Mead’s years were also marked by social turmoil caused by the Vietnam War, student protests, and the rise of civil rights movements. During a particularly volatile time, he defused tensions in an eloquent talk that called for “mutual trust,” a belief in personal responsibility that evolved into the principle of “common trust,” an essential pillar of the school’s mission. He also created and taught in the innovative film and media program, a distinguishing element of the school’s curriculum that remains vital today.
Mead is best remembered for his commitment to innovation, relevance, and individualism and his ability to forge positive relationships between students and adults. Following his departure, he headed back west, settling in New Mexico, where he has continued working as a film teacher and educational consultant.
David A. Aloian
David Aloian arrived at Concord Academy from the all-male Belmont Hill School, where he had spent the previous nine years. He had been director of the Upper School, a teacher of Latin, English, and mathematics, a football coach, and a published scholar. With his scholarly demeanor, characteristic reserve, and steady hand, Aloian led the school successfully through the cultural transition that divided his tenure into two distinct segments: five years of relative tranquility and continued growth followed by three years of unrest that reflected the national upheavals of the time and paved the way for co-education.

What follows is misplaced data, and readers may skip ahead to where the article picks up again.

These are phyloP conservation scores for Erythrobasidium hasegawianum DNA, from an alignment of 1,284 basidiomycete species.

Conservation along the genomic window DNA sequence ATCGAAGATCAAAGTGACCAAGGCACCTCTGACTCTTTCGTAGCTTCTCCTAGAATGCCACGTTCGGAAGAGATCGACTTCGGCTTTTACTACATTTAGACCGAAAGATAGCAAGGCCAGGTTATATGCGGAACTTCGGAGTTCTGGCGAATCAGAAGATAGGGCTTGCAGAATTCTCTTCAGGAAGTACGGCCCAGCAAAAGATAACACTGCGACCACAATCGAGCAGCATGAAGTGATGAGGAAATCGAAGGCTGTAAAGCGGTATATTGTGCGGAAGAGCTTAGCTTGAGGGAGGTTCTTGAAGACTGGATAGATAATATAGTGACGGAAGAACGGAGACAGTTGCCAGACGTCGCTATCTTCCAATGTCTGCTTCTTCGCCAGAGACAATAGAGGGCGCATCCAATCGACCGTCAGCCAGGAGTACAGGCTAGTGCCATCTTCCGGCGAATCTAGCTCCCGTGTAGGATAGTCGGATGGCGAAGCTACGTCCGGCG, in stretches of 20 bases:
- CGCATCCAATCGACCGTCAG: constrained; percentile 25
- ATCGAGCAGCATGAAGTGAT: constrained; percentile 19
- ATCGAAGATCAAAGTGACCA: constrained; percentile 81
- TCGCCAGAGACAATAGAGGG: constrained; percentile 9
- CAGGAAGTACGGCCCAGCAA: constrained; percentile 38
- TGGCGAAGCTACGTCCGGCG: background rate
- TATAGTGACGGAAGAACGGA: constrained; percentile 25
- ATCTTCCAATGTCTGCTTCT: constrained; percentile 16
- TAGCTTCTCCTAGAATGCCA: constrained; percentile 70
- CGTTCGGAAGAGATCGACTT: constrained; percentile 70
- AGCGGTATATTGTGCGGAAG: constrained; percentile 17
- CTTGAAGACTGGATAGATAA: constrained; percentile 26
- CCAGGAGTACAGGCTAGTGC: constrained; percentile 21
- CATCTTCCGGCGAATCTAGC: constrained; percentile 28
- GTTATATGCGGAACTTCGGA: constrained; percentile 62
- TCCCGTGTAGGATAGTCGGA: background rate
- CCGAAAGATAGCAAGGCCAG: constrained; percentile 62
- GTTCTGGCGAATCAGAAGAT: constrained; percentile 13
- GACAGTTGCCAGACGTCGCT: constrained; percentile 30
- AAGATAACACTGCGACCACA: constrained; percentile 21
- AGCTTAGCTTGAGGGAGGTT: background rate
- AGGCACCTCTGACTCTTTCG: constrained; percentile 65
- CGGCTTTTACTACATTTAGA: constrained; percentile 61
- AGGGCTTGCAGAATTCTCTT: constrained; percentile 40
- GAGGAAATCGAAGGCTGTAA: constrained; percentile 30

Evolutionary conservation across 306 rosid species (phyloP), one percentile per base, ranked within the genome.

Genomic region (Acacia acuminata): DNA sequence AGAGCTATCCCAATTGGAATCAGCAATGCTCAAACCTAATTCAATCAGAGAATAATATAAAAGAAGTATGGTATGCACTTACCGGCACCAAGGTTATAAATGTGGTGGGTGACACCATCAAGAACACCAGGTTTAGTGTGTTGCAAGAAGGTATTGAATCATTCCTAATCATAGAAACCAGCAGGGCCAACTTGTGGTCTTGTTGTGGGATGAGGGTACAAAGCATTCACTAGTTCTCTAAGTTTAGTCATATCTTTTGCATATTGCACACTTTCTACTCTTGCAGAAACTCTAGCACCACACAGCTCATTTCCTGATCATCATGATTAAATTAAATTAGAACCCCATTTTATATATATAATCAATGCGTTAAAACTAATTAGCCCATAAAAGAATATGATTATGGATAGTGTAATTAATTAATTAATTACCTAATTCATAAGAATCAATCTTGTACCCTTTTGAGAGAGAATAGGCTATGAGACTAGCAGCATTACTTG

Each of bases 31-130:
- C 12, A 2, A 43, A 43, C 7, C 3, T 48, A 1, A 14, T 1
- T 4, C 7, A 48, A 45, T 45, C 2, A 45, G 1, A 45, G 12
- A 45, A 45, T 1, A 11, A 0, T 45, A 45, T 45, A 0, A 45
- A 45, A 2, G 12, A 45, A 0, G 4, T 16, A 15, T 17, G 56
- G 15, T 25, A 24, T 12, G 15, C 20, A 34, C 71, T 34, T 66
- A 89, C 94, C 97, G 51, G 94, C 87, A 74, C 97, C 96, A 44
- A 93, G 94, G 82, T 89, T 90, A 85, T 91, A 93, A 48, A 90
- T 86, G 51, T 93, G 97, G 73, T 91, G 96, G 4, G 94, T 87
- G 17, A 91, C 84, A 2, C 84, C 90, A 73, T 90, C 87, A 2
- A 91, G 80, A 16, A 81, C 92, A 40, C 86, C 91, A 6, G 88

Aloian was born in 1928 and grew up speaking Armenian at home and learning English in the public schools of Niagara Falls. After winning a regional contest, he became a Quiz Kid—one of the 7th and 8th-graders from around the country who appeared on a popular weekly radio program. Those appearances earned him the attention of a benefactor, who steered him to Harvard College where he was accepted with a full scholarship. He began his teaching career at the Fenn School in Concord, where he met his future wife, Mimi Frankenberg, a 1948 graduate of Concord Academy. From Fenn, Aloian moved briefly to the Park School and then to Belmont Hill. Along the way, he and his wife welcomed three children, and he earned a master’s degree from Boston University. He also published scholarly articles, an introduction to a new edition of Thoreau’s Walden, and his own book, Poetry and Poems.